How the US Is Fighting the Opioid Epidemic

What the federal government is doing to combat the opioid crisisIt’s arguably the worst drug crisis in American history. On average, 115 Americans are dying from opioid overdoses every day.

In the late 1990s, pharmaceutical companies assured the medical community that patients would not become addicted to prescription opioid pain relievers, and the number of prescription opioids sold to hospitals, doctors’ offices and pharmacies practically quadrupled between 1999 and 2010.

Widespread use led to widespread misuse, which has fatal consequences. The number of opioid overdose deaths quintupled between 1999 and 2016. As we now know, opioids, including prescription opioids, are highly addictive, but they’re only part of the problem. Prescription opioids pave the way for heroin use, which is cheaper and easier to acquire.

The opioid epidemic was declared a national public health emergency in October 2017.

Federal Response to the Opioid Epidemic

Opioids — including prescription opioids, heroin and fentanyl — accounted for more than 42,000 deaths in 2016, more than any year on record. Forty percent of those overdose deaths involved a prescription opioid, such as methadone, oxycodone or hydrocodone.

In April 2017, the US Department of Health and Human Services (HHS) issued five priorities in the fight against the opioid epidemic:

  1. Improving access to treatment and recovery services
  2. Promoting the use of overdose-reversing drugs
  3. Strengthening our understanding of the epidemic through better public health surveillance
  4. Providing support for cutting-edge research on pain and addiction
  5. Advancing better practices for pain management

HHS is spearheading a multi-pronged approach in combating the epidemic, starting with research. The Interagency Pain Research Coordinating Committee, a federal advisory committee under HHS, was tasked with creating a National Pain Strategy. The comprehensive research strategy aims to identify gaps in research and provide recommendations for new research to reduce chronic pain and establish a system through which all patients receive high-quality, evidence-based treatment for pain.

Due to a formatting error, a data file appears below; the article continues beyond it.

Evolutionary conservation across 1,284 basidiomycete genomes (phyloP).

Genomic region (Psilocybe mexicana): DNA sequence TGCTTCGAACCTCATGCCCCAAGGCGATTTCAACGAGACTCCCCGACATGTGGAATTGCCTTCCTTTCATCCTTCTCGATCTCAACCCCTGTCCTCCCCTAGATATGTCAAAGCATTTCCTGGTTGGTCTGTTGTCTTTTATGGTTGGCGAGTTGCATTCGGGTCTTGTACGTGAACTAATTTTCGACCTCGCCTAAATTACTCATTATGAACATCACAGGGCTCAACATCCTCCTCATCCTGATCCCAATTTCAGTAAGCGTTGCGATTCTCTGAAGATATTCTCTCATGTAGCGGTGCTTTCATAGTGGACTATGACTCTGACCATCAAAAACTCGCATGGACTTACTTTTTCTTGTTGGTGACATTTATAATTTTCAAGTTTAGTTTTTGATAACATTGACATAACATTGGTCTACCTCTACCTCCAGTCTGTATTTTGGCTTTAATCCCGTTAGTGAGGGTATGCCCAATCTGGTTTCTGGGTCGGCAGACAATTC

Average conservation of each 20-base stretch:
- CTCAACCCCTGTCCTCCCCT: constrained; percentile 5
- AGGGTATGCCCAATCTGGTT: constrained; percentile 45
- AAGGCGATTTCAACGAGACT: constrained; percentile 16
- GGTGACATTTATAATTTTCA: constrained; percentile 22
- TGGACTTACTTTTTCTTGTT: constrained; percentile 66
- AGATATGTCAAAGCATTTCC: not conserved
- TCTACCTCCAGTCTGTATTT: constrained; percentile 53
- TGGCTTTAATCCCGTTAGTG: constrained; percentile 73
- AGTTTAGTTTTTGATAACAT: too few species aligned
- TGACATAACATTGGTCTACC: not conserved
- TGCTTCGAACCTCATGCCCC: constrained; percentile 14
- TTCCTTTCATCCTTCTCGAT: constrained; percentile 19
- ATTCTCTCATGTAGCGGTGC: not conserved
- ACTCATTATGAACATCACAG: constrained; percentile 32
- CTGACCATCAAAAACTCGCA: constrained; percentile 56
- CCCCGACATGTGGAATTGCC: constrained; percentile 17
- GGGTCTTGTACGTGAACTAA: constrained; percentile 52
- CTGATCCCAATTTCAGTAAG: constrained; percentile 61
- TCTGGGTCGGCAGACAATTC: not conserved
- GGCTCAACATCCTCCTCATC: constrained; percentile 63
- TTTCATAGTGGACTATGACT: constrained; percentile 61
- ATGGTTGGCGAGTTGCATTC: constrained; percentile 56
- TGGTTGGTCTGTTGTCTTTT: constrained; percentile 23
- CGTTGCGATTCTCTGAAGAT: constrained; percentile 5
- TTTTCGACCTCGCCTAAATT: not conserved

The National Institutes of Health has joined with private partners to launch a research initiative into three areas: overdose reversal, addiction treatment and pain management. The HHS Healthy People 2020 initiative includes an objective for Medical Product Safety, which focuses on the overall improvement of patient treatment and the appropriate use of prescription drugs in pain management.

An Epidemic Requires Widespread Effective Treatment

Research into addiction prevention and safer alternatives for prescription opioids are essential in the long-term strategy, but what about the estimated 3.8 million Americans who already misuse opioids? Prevention is not to be ignored, but a more proactive approach that encourages people to get treatment could actually put a dent in fatal overdose rates.

Treatment that takes an evidence-based, individualized, multidisciplinary approach is critical because opioid addiction is not caused solely by drug availability. Effective treatment must address the underlying causes of substance abuse that often stem from co-occurring mental health disorders.

Recovery from addiction is possible with a combination of traditional therapeutic modalities, alternative treatments and medication. The Oaks offers highly individualized treatment plans that provide a clear path to recovery.

Written by, Guardian Recovery Network.

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